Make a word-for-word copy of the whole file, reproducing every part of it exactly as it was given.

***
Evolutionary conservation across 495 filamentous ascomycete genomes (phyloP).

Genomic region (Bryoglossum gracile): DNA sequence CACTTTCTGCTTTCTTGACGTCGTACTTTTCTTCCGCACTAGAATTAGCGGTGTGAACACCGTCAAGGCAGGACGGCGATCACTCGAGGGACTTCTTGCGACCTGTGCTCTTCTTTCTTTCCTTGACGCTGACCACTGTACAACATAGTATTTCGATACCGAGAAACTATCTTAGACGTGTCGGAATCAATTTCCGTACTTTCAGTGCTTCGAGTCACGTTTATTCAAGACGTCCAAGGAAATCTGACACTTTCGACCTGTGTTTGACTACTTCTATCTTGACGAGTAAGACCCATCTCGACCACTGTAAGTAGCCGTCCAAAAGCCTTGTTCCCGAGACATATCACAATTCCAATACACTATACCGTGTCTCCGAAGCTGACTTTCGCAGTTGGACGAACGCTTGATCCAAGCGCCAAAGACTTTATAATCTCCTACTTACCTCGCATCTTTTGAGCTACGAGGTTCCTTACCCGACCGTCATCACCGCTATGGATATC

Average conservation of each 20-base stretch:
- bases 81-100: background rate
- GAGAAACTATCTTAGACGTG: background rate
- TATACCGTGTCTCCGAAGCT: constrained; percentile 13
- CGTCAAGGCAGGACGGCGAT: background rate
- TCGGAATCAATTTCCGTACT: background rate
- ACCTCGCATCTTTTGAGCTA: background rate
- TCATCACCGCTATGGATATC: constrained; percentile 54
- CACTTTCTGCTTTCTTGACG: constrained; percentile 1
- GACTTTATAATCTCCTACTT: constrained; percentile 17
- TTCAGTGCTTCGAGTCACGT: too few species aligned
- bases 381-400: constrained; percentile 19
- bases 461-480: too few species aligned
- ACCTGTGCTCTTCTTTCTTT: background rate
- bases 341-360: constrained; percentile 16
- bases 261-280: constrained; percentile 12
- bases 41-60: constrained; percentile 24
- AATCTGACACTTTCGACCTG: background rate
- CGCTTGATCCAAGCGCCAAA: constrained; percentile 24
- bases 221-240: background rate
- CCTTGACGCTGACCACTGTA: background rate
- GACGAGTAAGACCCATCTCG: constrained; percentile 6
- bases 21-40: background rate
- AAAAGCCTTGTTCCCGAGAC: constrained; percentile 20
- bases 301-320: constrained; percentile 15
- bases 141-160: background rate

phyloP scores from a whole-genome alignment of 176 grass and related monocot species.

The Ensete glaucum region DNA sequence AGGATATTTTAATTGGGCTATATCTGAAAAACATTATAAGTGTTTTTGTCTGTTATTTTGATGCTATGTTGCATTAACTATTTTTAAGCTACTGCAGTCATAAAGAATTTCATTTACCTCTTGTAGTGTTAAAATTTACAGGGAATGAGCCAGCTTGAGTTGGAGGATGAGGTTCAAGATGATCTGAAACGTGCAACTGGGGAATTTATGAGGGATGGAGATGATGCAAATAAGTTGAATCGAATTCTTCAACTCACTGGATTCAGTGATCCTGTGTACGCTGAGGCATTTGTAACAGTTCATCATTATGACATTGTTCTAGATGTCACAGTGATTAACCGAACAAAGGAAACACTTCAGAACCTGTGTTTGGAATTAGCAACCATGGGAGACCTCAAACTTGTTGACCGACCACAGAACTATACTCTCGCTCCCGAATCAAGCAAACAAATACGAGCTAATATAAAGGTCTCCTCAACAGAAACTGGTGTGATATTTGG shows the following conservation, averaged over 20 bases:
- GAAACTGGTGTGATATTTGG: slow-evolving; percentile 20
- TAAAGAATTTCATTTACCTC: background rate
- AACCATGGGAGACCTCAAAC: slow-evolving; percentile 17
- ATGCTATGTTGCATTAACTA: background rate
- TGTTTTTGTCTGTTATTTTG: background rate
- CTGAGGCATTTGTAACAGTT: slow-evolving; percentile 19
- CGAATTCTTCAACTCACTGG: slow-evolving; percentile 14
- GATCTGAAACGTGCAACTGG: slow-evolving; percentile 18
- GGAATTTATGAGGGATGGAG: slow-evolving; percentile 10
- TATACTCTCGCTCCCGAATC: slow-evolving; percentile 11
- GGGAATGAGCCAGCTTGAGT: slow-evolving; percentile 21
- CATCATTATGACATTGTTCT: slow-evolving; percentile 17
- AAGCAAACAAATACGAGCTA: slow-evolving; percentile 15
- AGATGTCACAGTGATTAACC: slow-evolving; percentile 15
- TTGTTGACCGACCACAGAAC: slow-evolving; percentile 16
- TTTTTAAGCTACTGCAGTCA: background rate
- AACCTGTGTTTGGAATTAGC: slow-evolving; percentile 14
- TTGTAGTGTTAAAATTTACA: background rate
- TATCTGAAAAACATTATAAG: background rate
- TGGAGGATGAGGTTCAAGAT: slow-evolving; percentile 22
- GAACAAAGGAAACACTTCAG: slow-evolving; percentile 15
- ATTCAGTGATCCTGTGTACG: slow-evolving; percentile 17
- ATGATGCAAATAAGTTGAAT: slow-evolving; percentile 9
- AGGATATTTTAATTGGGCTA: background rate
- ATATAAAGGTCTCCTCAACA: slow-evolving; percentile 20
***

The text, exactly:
Evolutionary conservation across 495 filamentous ascomycete genomes (phyloP).

Genomic region (Bryoglossum gracile): DNA sequence CACTTTCTGCTTTCTTGACGTCGTACTTTTCTTCCGCACTAGAATTAGCGGTGTGAACACCGTCAAGGCAGGACGGCGATCACTCGAGGGACTTCTTGCGACCTGTGCTCTTCTTTCTTTCCTTGACGCTGACCACTGTACAACATAGTATTTCGATACCGAGAAACTATCTTAGACGTGTCGGAATCAATTTCCGTACTTTCAGTGCTTCGAGTCACGTTTATTCAAGACGTCCAAGGAAATCTGACACTTTCGACCTGTGTTTGACTACTTCTATCTTGACGAGTAAGACCCATCTCGACCACTGTAAGTAGCCGTCCAAAAGCCTTGTTCCCGAGACATATCACAATTCCAATACACTATACCGTGTCTCCGAAGCTGACTTTCGCAGTTGGACGAACGCTTGATCCAAGCGCCAAAGACTTTATAATCTCCTACTTACCTCGCATCTTTTGAGCTACGAGGTTCCTTACCCGACCGTCATCACCGCTATGGATATC

Average conservation of each 20-base stretch:
- bases 81-100: background rate
- GAGAAACTATCTTAGACGTG: background rate
- TATACCGTGTCTCCGAAGCT: constrained; percentile 13
- CGTCAAGGCAGGACGGCGAT: background rate
- TCGGAATCAATTTCCGTACT: background rate
- ACCTCGCATCTTTTGAGCTA: background rate
- TCATCACCGCTATGGATATC: constrained; percentile 54
- CACTTTCTGCTTTCTTGACG: constrained; percentile 1
- GACTTTATAATCTCCTACTT: constrained; percentile 17
- TTCAGTGCTTCGAGTCACGT: too few species aligned
- bases 381-400: constrained; percentile 19
- bases 461-480: too few species aligned
- ACCTGTGCTCTTCTTTCTTT: background rate
- bases 341-360: constrained; percentile 16
- bases 261-280: constrained; percentile 12
- bases 41-60: constrained; percentile 24
- AATCTGACACTTTCGACCTG: background rate
- CGCTTGATCCAAGCGCCAAA: constrained; percentile 24
- bases 221-240: background rate
- CCTTGACGCTGACCACTGTA: background rate
- GACGAGTAAGACCCATCTCG: constrained; percentile 6
- bases 21-40: background rate
- AAAAGCCTTGTTCCCGAGAC: constrained; percentile 20
- bases 301-320: constrained; percentile 15
- bases 141-160: background rate

phyloP scores from a whole-genome alignment of 176 grass and related monocot species.

The Ensete glaucum region DNA sequence AGGATATTTTAATTGGGCTATATCTGAAAAACATTATAAGTGTTTTTGTCTGTTATTTTGATGCTATGTTGCATTAACTATTTTTAAGCTACTGCAGTCATAAAGAATTTCATTTACCTCTTGTAGTGTTAAAATTTACAGGGAATGAGCCAGCTTGAGTTGGAGGATGAGGTTCAAGATGATCTGAAACGTGCAACTGGGGAATTTATGAGGGATGGAGATGATGCAAATAAGTTGAATCGAATTCTTCAACTCACTGGATTCAGTGATCCTGTGTACGCTGAGGCATTTGTAACAGTTCATCATTATGACATTGTTCTAGATGTCACAGTGATTAACCGAACAAAGGAAACACTTCAGAACCTGTGTTTGGAATTAGCAACCATGGGAGACCTCAAACTTGTTGACCGACCACAGAACTATACTCTCGCTCCCGAATCAAGCAAACAAATACGAGCTAATATAAAGGTCTCCTCAACAGAAACTGGTGTGATATTTGG shows the following conservation, averaged over 20 bases:
- GAAACTGGTGTGATATTTGG: slow-evolving; percentile 20
- TAAAGAATTTCATTTACCTC: background rate
- AACCATGGGAGACCTCAAAC: slow-evolving; percentile 17
- ATGCTATGTTGCATTAACTA: background rate
- TGTTTTTGTCTGTTATTTTG: background rate
- CTGAGGCATTTGTAACAGTT: slow-evolving; percentile 19
- CGAATTCTTCAACTCACTGG: slow-evolving; percentile 14
- GATCTGAAACGTGCAACTGG: slow-evolving; percentile 18
- GGAATTTATGAGGGATGGAG: slow-evolving; percentile 10
- TATACTCTCGCTCCCGAATC: slow-evolving; percentile 11
- GGGAATGAGCCAGCTTGAGT: slow-evolving; percentile 21
- CATCATTATGACATTGTTCT: slow-evolving; percentile 17
- AAGCAAACAAATACGAGCTA: slow-evolving; percentile 15
- AGATGTCACAGTGATTAACC: slow-evolving; percentile 15
- TTGTTGACCGACCACAGAAC: slow-evolving; percentile 16
- TTTTTAAGCTACTGCAGTCA: background rate
- AACCTGTGTTTGGAATTAGC: slow-evolving; percentile 14
- TTGTAGTGTTAAAATTTACA: background rate
- TATCTGAAAAACATTATAAG: background rate
- TGGAGGATGAGGTTCAAGAT: slow-evolving; percentile 22
- GAACAAAGGAAACACTTCAG: slow-evolving; percentile 15
- ATTCAGTGATCCTGTGTACG: slow-evolving; percentile 17
- ATGATGCAAATAAGTTGAAT: slow-evolving; percentile 9
- AGGATATTTTAATTGGGCTA: background rate
- ATATAAAGGTCTCCTCAACA: slow-evolving; percentile 20